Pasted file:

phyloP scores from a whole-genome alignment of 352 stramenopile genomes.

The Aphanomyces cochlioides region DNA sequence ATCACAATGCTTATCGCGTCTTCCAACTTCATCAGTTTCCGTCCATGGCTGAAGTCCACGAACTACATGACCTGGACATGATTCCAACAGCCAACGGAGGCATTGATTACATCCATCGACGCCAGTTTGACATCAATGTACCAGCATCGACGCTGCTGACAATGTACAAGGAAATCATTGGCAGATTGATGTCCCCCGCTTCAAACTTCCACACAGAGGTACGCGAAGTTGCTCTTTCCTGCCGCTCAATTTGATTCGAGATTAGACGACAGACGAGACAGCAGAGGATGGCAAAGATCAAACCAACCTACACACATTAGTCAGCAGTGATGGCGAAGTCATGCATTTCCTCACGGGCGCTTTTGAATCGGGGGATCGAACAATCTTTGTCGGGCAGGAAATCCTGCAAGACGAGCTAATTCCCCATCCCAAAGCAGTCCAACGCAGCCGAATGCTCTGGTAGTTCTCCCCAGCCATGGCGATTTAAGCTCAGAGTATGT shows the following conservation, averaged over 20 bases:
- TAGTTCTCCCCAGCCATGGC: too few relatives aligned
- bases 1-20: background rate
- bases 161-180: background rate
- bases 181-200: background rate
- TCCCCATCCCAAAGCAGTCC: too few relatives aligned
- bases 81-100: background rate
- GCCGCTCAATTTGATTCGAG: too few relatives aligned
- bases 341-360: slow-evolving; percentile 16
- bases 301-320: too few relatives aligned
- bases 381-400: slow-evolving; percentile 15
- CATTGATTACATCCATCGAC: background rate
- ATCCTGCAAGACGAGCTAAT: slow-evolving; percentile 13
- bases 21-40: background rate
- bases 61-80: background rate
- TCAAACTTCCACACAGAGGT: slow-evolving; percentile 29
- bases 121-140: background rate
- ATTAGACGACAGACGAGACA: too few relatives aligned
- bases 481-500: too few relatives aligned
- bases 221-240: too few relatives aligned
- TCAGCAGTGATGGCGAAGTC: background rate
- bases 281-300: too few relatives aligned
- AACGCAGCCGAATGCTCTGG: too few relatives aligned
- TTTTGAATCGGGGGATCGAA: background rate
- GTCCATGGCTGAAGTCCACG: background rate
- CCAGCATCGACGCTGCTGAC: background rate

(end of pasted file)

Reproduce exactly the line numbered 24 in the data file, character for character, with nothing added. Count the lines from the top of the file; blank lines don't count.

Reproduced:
- AACGCAGCCGAATGCTCTGG: too few relatives aligned